This info was taken from this link: http://www.soundforums.net/live/thre...mplifier/page3



It most likely means that it does not have enough power supply capacity to meet a continuous signal.
 

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Discussion Starter · #8 ·
Ok; then to help me out. If the sealed enclosure measures: 19x19x22; its about 3.5 cf and Sub Driver Parameters are the following then what INuke should I get: 3000 or 6000? I will start with one sub and add another sub by Christmas!


Revc = 2.9001 ohms

Fms = 27.8340 Hz

Zmax = 21.4774 ohms

Qes = 0.7948

Qms = 5.0914

Qts = 0.685

Sd = 490cm^2

Vas = 70.3680 L

BL = 10.4 N/A

Mms = 169.4703 g

Sensitivity = 84.5559 dB @1W/1m

Sensitivity = 88.9626 dB @2.83Vrms/1m

Xmax = 32mm total

Usable Excursion = 3" total

Displacement in enclosure - .13 ft^3

Weight - 27 lbs


UPDATE:


I got official PSI HT Custom Sub Parameters: How good or worst is vs the original Platform 1 version?


Revc = 4.01 ohms

Fms = 24.2777 Hz

Zmax = 35.4840 ohms

Qes = 1.0747

Qms = 8.0662

Qts = 0.9484

Le = 5.2537 mH (at 1 kHz)

Diam = 330.2000 mm ( 13.0000 in )

Sd = 85633.5536 mm^2(132.7323 in^2)

Vas = 114.5520 L ( 4.0454 ft^3)

BL = 15.2125 N/A

Mms = 390.8193 g

Cms = 109.9639 uM/N

Kms = 9093.8896 N/M

Rms = 7.3908 R mechanical

Efficiency = 0.1433 %

Sensitivity= 83.5807 dB @1W/1m

Sensitivity= 86.4081 dB @2.83Vrms/1m
 

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Discussion Starter · #10 ·

Quote:
Originally Posted by LTD02 /forum/post/20840044


not sure 84.5 db 1w1m is going to need a big block motor to motivate it.


does it have a power handling specification?

Power handling is: SVC 4ohm 1000W RMS; 2000W Peak. I'ts that what you mean?
 

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Quote:
Originally Posted by javygonx /forum/post/20839980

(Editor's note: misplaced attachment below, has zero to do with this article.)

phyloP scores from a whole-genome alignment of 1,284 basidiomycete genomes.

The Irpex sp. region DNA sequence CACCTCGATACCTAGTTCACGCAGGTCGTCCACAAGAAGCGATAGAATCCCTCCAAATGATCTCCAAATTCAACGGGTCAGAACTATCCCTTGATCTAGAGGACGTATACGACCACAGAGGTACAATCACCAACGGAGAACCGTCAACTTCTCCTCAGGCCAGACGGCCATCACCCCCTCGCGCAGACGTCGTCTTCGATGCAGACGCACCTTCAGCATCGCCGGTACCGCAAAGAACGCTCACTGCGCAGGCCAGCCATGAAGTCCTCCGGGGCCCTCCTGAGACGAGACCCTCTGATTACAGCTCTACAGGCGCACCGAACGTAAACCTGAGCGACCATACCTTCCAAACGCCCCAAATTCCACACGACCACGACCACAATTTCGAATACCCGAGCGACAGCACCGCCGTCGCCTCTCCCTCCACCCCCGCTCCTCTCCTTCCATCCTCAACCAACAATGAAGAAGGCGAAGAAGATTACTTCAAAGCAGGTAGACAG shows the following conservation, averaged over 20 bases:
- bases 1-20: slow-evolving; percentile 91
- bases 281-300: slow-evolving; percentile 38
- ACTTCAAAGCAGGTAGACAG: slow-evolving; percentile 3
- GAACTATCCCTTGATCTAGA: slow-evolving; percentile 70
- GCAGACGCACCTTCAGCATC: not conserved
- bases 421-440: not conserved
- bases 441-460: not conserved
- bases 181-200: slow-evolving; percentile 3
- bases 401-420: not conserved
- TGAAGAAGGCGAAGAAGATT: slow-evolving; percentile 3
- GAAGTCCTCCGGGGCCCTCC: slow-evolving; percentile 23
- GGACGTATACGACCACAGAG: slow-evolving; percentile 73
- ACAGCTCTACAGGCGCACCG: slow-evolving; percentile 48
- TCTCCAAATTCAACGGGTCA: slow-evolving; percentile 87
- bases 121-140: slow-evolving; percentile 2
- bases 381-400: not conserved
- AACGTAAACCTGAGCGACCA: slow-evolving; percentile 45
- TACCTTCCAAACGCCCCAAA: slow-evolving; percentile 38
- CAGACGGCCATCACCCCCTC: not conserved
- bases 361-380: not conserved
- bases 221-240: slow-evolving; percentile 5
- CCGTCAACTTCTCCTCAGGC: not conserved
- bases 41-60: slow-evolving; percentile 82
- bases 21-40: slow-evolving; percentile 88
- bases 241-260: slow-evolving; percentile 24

Ok; then to help me out. If the sealed enclosure measures: 19x19x22; its about 3.5 cf and Sub Driver Parameters are the following then what INuke should I get: 3000 or 6000? I will start with one sub and add another sub by Christmas!


Revc = 2.9001 ohms

Fms = 26.8340 Hz

Zmax = 21.4774 ohms

Qes = 0.7048

Qms = 4.0914

Qts = 0.595

Sd = 640cm^2

Vas = 90.3680 L

BL = 15.5 N/A

Mms = 329.4703 g

Sensitivity = 84.5559 dB @1W/1m

Sensitivity = 88.9626 dB @2.83Vrms/1m

Xmax = 32mm total

Usable Excursion = 3" total

Displacement in enclosure - .14 ft^3

Weight - 29 lbs

Okay, here you go.


YELLOW = .707 recommended enclosure size (a bit over 5 cu.ft.)

BLUE = 3.5 cu.ft.

No EQ but with 20hz HighPass - Max SPL before hitting x-max


no EQ or HighPass - max watts before hitting XMAX


 

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So,


If you go without using any EQ at 20hz and no High Pass, then max watts is 1600 before hitting x-max (10hz & above).


If you add a 3db bump at 20hz, then max watts is 900 before hitting x-max.


If you add a 20hz high pass (but no 3db bump), then max watts is 2600 before hitting x-max.
 

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Discussion Starter · #14 ·

Quote:
Originally Posted by CZ Eddie /forum/post/0


So,


If you go without using any EQ at 20hz and no High Pass, then max watts is 1600 before hitting x-max (10hz & above).


If you add a 3db bump at 20hz, then max watts is 900 before hitting x-max.


If you add a 20hz high pass (but no 3db bump), then max watts is 2600 before hitting x-max.

I do not understand too much, but does the Inuke have low pass and high pass filter? If so, which one I need to setup the sub; high pass or low pass? Get 3000 or 6000?
 

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Discussion Starter · #15 ·
Holy crap! The sub driver arrived. Its at post office but right now Hurricane Irene is passing!!! Cant pickup tomorrow. Strong winds and rains. Right now there is a power outage.
im using my iphone.